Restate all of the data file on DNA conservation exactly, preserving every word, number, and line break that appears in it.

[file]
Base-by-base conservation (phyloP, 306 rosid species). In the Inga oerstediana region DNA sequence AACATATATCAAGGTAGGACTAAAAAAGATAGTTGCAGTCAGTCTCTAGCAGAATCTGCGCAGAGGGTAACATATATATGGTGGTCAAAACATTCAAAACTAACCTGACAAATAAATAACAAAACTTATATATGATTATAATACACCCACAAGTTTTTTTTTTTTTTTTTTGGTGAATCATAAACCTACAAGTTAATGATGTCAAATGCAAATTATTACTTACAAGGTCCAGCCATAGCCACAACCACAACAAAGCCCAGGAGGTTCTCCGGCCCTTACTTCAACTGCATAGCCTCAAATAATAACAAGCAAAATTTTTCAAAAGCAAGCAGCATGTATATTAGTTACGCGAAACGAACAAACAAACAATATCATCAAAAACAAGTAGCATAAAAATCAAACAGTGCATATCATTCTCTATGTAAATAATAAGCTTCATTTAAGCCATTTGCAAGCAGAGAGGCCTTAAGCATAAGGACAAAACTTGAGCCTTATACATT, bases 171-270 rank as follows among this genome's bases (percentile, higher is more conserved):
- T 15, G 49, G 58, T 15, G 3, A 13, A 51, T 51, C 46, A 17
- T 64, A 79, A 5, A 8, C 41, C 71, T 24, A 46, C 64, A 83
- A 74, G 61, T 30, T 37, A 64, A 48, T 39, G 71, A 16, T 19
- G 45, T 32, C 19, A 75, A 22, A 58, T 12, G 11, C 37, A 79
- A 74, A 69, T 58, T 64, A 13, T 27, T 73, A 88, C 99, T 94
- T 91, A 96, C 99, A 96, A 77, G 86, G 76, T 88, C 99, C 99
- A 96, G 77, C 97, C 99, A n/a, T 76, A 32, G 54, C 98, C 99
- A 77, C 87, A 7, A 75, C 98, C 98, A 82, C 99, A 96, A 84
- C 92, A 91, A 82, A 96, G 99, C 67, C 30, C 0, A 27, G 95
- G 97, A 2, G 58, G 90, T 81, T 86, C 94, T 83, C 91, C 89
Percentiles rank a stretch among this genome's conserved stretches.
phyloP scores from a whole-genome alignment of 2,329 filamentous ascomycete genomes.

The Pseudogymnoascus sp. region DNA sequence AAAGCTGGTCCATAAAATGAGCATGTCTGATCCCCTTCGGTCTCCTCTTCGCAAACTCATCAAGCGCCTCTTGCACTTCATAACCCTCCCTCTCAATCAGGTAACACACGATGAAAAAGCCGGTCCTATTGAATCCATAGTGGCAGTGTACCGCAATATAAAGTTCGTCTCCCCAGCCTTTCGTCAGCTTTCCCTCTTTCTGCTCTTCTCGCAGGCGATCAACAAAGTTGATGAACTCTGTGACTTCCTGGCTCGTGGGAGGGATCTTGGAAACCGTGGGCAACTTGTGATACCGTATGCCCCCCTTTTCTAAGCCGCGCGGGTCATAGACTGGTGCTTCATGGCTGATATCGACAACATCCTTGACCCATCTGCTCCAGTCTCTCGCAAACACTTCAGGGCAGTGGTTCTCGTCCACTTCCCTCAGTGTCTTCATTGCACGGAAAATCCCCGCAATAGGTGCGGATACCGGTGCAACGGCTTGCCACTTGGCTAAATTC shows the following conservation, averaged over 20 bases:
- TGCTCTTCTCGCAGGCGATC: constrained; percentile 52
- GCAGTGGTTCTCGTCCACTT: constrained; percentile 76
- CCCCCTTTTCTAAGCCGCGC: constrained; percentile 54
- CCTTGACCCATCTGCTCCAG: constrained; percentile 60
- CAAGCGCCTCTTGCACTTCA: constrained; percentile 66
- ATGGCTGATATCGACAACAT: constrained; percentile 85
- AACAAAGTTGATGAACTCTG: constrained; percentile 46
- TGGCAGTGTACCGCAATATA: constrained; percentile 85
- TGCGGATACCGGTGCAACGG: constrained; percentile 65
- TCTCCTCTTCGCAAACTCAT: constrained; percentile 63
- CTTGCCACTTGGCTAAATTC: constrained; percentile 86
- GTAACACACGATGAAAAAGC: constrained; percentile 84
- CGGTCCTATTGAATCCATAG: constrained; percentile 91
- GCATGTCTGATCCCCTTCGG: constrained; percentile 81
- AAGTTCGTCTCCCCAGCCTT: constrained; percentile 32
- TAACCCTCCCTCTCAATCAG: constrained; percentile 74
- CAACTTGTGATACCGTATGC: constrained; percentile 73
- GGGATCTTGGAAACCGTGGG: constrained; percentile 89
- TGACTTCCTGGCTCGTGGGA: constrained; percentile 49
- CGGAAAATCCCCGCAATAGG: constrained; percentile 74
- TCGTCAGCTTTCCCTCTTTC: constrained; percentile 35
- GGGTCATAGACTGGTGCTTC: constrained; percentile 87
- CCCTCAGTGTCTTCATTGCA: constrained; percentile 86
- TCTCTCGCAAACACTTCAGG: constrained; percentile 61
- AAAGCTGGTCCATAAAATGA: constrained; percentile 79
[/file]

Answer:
Base-by-base conservation (phyloP, 306 rosid species). In the Inga oerstediana region DNA sequence AACATATATCAAGGTAGGACTAAAAAAGATAGTTGCAGTCAGTCTCTAGCAGAATCTGCGCAGAGGGTAACATATATATGGTGGTCAAAACATTCAAAACTAACCTGACAAATAAATAACAAAACTTATATATGATTATAATACACCCACAAGTTTTTTTTTTTTTTTTTTGGTGAATCATAAACCTACAAGTTAATGATGTCAAATGCAAATTATTACTTACAAGGTCCAGCCATAGCCACAACCACAACAAAGCCCAGGAGGTTCTCCGGCCCTTACTTCAACTGCATAGCCTCAAATAATAACAAGCAAAATTTTTCAAAAGCAAGCAGCATGTATATTAGTTACGCGAAACGAACAAACAAACAATATCATCAAAAACAAGTAGCATAAAAATCAAACAGTGCATATCATTCTCTATGTAAATAATAAGCTTCATTTAAGCCATTTGCAAGCAGAGAGGCCTTAAGCATAAGGACAAAACTTGAGCCTTATACATT, bases 171-270 rank as follows among this genome's bases (percentile, higher is more conserved):
- T 15, G 49, G 58, T 15, G 3, A 13, A 51, T 51, C 46, A 17
- T 64, A 79, A 5, A 8, C 41, C 71, T 24, A 46, C 64, A 83
- A 74, G 61, T 30, T 37, A 64, A 48, T 39, G 71, A 16, T 19
- G 45, T 32, C 19, A 75, A 22, A 58, T 12, G 11, C 37, A 79
- A 74, A 69, T 58, T 64, A 13, T 27, T 73, A 88, C 99, T 94
- T 91, A 96, C 99, A 96, A 77, G 86, G 76, T 88, C 99, C 99
- A 96, G 77, C 97, C 99, A n/a, T 76, A 32, G 54, C 98, C 99
- A 77, C 87, A 7, A 75, C 98, C 98, A 82, C 99, A 96, A 84
- C 92, A 91, A 82, A 96, G 99, C 67, C 30, C 0, A 27, G 95
- G 97, A 2, G 58, G 90, T 81, T 86, C 94, T 83, C 91, C 89
Percentiles rank a stretch among this genome's conserved stretches.
phyloP scores from a whole-genome alignment of 2,329 filamentous ascomycete genomes.

The Pseudogymnoascus sp. region DNA sequence AAAGCTGGTCCATAAAATGAGCATGTCTGATCCCCTTCGGTCTCCTCTTCGCAAACTCATCAAGCGCCTCTTGCACTTCATAACCCTCCCTCTCAATCAGGTAACACACGATGAAAAAGCCGGTCCTATTGAATCCATAGTGGCAGTGTACCGCAATATAAAGTTCGTCTCCCCAGCCTTTCGTCAGCTTTCCCTCTTTCTGCTCTTCTCGCAGGCGATCAACAAAGTTGATGAACTCTGTGACTTCCTGGCTCGTGGGAGGGATCTTGGAAACCGTGGGCAACTTGTGATACCGTATGCCCCCCTTTTCTAAGCCGCGCGGGTCATAGACTGGTGCTTCATGGCTGATATCGACAACATCCTTGACCCATCTGCTCCAGTCTCTCGCAAACACTTCAGGGCAGTGGTTCTCGTCCACTTCCCTCAGTGTCTTCATTGCACGGAAAATCCCCGCAATAGGTGCGGATACCGGTGCAACGGCTTGCCACTTGGCTAAATTC shows the following conservation, averaged over 20 bases:
- TGCTCTTCTCGCAGGCGATC: constrained; percentile 52
- GCAGTGGTTCTCGTCCACTT: constrained; percentile 76
- CCCCCTTTTCTAAGCCGCGC: constrained; percentile 54
- CCTTGACCCATCTGCTCCAG: constrained; percentile 60
- CAAGCGCCTCTTGCACTTCA: constrained; percentile 66
- ATGGCTGATATCGACAACAT: constrained; percentile 85
- AACAAAGTTGATGAACTCTG: constrained; percentile 46
- TGGCAGTGTACCGCAATATA: constrained; percentile 85
- TGCGGATACCGGTGCAACGG: constrained; percentile 65
- TCTCCTCTTCGCAAACTCAT: constrained; percentile 63
- CTTGCCACTTGGCTAAATTC: constrained; percentile 86
- GTAACACACGATGAAAAAGC: constrained; percentile 84
- CGGTCCTATTGAATCCATAG: constrained; percentile 91
- GCATGTCTGATCCCCTTCGG: constrained; percentile 81
- AAGTTCGTCTCCCCAGCCTT: constrained; percentile 32
- TAACCCTCCCTCTCAATCAG: constrained; percentile 74
- CAACTTGTGATACCGTATGC: constrained; percentile 73
- GGGATCTTGGAAACCGTGGG: constrained; percentile 89
- TGACTTCCTGGCTCGTGGGA: constrained; percentile 49
- CGGAAAATCCCCGCAATAGG: constrained; percentile 74
- TCGTCAGCTTTCCCTCTTTC: constrained; percentile 35
- GGGTCATAGACTGGTGCTTC: constrained; percentile 87
- CCCTCAGTGTCTTCATTGCA: constrained; percentile 86
- TCTCTCGCAAACACTTCAGG: constrained; percentile 61
- AAAGCTGGTCCATAAAATGA: constrained; percentile 79